Life begins at 40 or 50, or …
It’s a sure fact of life that we all reach a point where we can’t begin to guess how long ago something in our lives happened. Did such and such happen five years ago? Or was it 10? We get to the point where we can’t even guess what decade something happened. That’s why, when we start attaching birth dates to airplanes that we all think of as being the hottest new thing, the majority of us suddenly feel older.
Think about seeing an F-117 Nighthawk on a pole marking the entrance to a military base. How can that possibly be?! It’s the newest technology and helped blast open the doors into Saddam’s twisted kingdom not that long ago—except that the first Gulf War happened 25 years ago. And today, after serving for a quarter of a century, the 117 has been out of service for nearly eight years. When did all of this happen?! Our first stealth fighter, the F-117, flew in 1981, which seems fairly recent, but basic math shows that that was 35 years ago. If something like the F-117 is so old (it retired in 2008), what about the rest of its birthmates that are still in uniform? Are our minds playing tricks on us and our combat aircraft are older than we think they are?
Here’s a fact that we haven’t verified but has to be true: There is not a single crewman aboard a B-52 over Syria or Iraq who is older than the airplane design he’s flying. It first flew in 1952 (64 years ago!), and the last one to roll off the original production line, now modified to “H” configuration, was in 1962 (54 years ago!). It might be possible someone that old is still current in the Buff but unlikely.
Would anyone like to guess how long ago our most numerous air-superiority fighters, the F-15 and F-16, flew for the first time? How about 44 and 42 years, respectively? That’s close to half a century! That doesn’t seem even remotely possible, especially considering that both airplanes are still considered benchmarks in their fields. And what about their aquatic compadre the Navy’s Hornet? Surely, it is much newer. Yeah, it is—but not by much. The first flight on the Hornet was 38 years ago; even the Super Hornet flew 21 years ago. Small wonder that we are hearing that, because of budget cutbacks, less than half of the Hornets are operational at any given time, and those that are flyable sometimes depend on parts pirated off of airplanes displayed in museums or sitting in the desert north of Tucson.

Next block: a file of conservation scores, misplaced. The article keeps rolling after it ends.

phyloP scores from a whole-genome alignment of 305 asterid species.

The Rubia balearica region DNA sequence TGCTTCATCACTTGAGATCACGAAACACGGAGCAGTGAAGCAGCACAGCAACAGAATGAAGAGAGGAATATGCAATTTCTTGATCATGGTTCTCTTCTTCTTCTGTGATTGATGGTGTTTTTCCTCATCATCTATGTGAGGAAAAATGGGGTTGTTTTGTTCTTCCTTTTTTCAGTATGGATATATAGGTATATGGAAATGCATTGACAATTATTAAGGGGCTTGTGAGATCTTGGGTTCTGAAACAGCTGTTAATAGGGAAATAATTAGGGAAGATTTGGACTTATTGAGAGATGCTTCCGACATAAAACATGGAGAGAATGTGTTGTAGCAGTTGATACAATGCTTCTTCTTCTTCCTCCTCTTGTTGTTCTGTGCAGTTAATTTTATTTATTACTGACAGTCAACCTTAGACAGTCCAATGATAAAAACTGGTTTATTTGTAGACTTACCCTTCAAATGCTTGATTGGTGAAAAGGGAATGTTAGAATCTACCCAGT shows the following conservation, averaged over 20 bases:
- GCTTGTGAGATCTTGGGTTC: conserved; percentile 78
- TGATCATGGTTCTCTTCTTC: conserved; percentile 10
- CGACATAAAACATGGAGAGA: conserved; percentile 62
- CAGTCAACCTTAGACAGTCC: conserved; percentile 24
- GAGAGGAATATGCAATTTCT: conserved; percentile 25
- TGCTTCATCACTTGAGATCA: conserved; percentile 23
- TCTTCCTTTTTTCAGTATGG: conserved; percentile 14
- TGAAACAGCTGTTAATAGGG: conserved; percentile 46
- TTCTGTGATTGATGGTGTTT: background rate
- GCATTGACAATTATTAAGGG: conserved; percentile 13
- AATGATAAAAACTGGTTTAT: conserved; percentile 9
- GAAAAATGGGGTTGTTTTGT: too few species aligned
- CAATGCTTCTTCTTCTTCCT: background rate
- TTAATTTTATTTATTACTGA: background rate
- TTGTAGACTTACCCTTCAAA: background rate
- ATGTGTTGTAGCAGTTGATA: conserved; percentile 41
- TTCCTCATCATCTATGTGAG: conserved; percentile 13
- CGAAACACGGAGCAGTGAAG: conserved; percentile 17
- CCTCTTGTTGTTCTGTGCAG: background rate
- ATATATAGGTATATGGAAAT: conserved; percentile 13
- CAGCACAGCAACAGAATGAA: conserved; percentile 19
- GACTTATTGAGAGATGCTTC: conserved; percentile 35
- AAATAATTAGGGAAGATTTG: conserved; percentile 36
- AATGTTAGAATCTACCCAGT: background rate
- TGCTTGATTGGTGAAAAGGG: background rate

Of course, not all of our combat aircraft are just short of qualifying for AARP. We have some super modern aero pups that can’t be that old, right? How about the most Star Wars airplane in anyone’s air force: the otherworldly B-2 Spirit? Would you believe that it first flew 27 years ago? 27 years! Even the hotshot F-22 is 19 years old!
Read the article from the October 2016 issue of Flight Journal, click here.